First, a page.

Janette, exercise can bring about positive changes and help you lose some of the cellulite. But studies have shown that dieting and wearing yourself thin with a preponderance of fat-burning aerobic exercise is not the answer and will not give you the significant results you want. Aerobic exercise alone may actually feed off of muscle tissue, especially if it's not supported by the adequate protein, carbohydrates and essential fats.
Dr. Wayne Westcott, a well-respected strength-training researcher and author of "No More Cellulite," explains this phenomenon:
"Each decade they - women - lose about 5 pounds of muscle and gain 15 pounds of fat. You have this shrinking foundation under this growing fat layer, and eventually the fat clumps."
Westcott adds, "It's not just a matter of having too much fat. It's a combination of too much fat and too little muscle."
If that seems a little unbelievable, take a look at some of your friends who run. Those who only do aerobic activity and fail to do strength-training exercise may still have dimply thighs. It comes down to body composition and building muscle mass.
Westcott goes on to say that dieting in the absence of strength training can actually promote the appearance of cellulite by causing muscle loss. He believes strongly that lifting weights to build and maintain muscle is the way to preventing the accumulation of cellulite.
I'm sure you're aware of the countless "miracle products" on the market that promise to rid you of cellulite. Products such as dietary supplements, creams, lotions, pills, body wraps, massage techniques and even surgical and vacuuming procedures are purchased by consumers desperate for a quick fix. However, there are no such products that can live up to these claims. Concentrate your effort on strength training and eat a diet with adequate lean protein.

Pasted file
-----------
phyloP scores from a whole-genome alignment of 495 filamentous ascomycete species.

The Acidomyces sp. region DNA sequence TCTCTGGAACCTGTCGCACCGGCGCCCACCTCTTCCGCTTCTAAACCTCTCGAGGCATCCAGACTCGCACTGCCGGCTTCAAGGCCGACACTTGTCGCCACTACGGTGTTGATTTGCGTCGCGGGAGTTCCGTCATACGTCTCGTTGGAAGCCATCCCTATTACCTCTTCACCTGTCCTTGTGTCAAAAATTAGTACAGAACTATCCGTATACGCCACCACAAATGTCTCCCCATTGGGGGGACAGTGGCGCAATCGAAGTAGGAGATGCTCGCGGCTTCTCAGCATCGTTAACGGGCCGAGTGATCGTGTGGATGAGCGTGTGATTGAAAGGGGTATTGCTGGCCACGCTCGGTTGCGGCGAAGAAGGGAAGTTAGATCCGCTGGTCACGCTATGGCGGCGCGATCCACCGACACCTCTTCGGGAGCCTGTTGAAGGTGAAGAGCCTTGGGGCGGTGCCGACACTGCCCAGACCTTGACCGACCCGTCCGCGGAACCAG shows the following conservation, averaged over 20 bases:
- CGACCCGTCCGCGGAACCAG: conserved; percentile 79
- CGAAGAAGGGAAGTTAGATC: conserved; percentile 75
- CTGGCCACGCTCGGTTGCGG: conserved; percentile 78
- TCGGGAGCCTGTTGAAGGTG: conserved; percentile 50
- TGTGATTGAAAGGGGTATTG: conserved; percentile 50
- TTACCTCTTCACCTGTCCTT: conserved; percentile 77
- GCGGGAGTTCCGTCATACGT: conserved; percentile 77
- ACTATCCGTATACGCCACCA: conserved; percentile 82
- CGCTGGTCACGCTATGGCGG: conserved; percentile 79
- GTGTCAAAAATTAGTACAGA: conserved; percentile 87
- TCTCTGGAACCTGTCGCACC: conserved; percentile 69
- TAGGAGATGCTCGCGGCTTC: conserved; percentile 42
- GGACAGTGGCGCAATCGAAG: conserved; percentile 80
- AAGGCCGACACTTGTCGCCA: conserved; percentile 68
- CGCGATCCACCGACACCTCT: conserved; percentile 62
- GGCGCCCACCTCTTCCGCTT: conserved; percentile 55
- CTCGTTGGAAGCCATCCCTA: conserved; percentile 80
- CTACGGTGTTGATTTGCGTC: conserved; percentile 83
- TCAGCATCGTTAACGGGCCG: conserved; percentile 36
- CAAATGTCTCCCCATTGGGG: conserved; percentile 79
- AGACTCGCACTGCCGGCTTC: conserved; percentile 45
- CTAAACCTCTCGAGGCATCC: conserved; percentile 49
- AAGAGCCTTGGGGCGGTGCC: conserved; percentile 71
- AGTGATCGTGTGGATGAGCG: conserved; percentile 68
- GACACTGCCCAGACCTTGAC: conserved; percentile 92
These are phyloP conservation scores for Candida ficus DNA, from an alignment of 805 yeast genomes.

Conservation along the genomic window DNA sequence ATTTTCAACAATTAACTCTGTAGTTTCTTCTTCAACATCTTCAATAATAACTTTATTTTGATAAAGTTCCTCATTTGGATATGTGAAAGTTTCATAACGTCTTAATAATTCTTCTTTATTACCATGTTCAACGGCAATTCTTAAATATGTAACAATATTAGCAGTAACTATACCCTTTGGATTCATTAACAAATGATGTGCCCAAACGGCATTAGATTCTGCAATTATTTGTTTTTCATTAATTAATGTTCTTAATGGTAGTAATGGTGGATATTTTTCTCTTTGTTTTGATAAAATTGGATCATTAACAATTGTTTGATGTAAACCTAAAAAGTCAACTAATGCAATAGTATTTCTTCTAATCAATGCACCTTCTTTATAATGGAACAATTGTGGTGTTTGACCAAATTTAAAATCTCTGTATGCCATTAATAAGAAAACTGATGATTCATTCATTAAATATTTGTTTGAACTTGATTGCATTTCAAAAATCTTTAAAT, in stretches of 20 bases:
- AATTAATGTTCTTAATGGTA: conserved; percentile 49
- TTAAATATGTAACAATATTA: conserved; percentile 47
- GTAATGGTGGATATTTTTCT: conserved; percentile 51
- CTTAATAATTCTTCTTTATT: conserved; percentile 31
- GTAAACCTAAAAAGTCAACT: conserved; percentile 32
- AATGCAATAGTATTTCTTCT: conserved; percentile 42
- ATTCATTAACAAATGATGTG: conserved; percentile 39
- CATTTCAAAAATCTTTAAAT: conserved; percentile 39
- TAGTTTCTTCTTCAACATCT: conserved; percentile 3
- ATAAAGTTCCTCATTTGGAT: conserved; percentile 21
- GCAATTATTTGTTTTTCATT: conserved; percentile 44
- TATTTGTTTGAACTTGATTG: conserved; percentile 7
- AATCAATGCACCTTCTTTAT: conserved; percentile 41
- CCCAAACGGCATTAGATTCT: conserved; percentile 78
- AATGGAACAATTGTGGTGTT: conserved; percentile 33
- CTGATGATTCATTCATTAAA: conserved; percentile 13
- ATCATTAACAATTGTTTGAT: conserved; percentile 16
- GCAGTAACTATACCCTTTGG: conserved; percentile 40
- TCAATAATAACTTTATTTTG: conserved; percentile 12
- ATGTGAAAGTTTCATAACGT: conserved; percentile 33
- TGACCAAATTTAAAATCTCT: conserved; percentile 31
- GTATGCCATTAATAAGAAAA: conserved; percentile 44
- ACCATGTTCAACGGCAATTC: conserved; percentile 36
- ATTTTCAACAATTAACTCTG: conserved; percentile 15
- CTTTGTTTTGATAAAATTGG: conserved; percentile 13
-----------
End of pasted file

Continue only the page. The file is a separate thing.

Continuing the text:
And heredity does play a part in how your fat is stored. Inheriting loosely woven connective tissue is one strike against you. Age causes this connective tissue to weaken, which leads to bunched-up fat cells, aka cellulite.
This does not mean that fighting cellulite is hopeless. You just must be more diligent in your attempt to minimize it. The exercise regimen you choose (again I emphasize strength training) combined with the kinds and amount of calories you consume will determine whether the amount of cellulite on your body is affected. Westcott has shown that women who modified their diet and engaged in 45- to 60-minute sessions of aerobic exercise plus weight training three to five times a week saw results within two months.
Don't give up. Simply refocus your energy to improving your body composition and building muscle. Incorporate strength training two to three times a week. This shift will be the most effective way of making your body as strong and smooth as possible.
Cindy Boggs, fitness presenter, author and Activate America director, has been an ACE-certified coordinator/instructor since 1989. Send your questions about fitness, training or health to YMCA of Kanawha Valley, 100 YMCA Drive, Charleston, WV 25311, or e-mail cindys...@aol.com. Look for Cindy's fitness advice book, "CindySays ... You Can Find Health in Your Hectic World" on her Web site, www.cindysays.com, or contact the YMCA at 340-3527.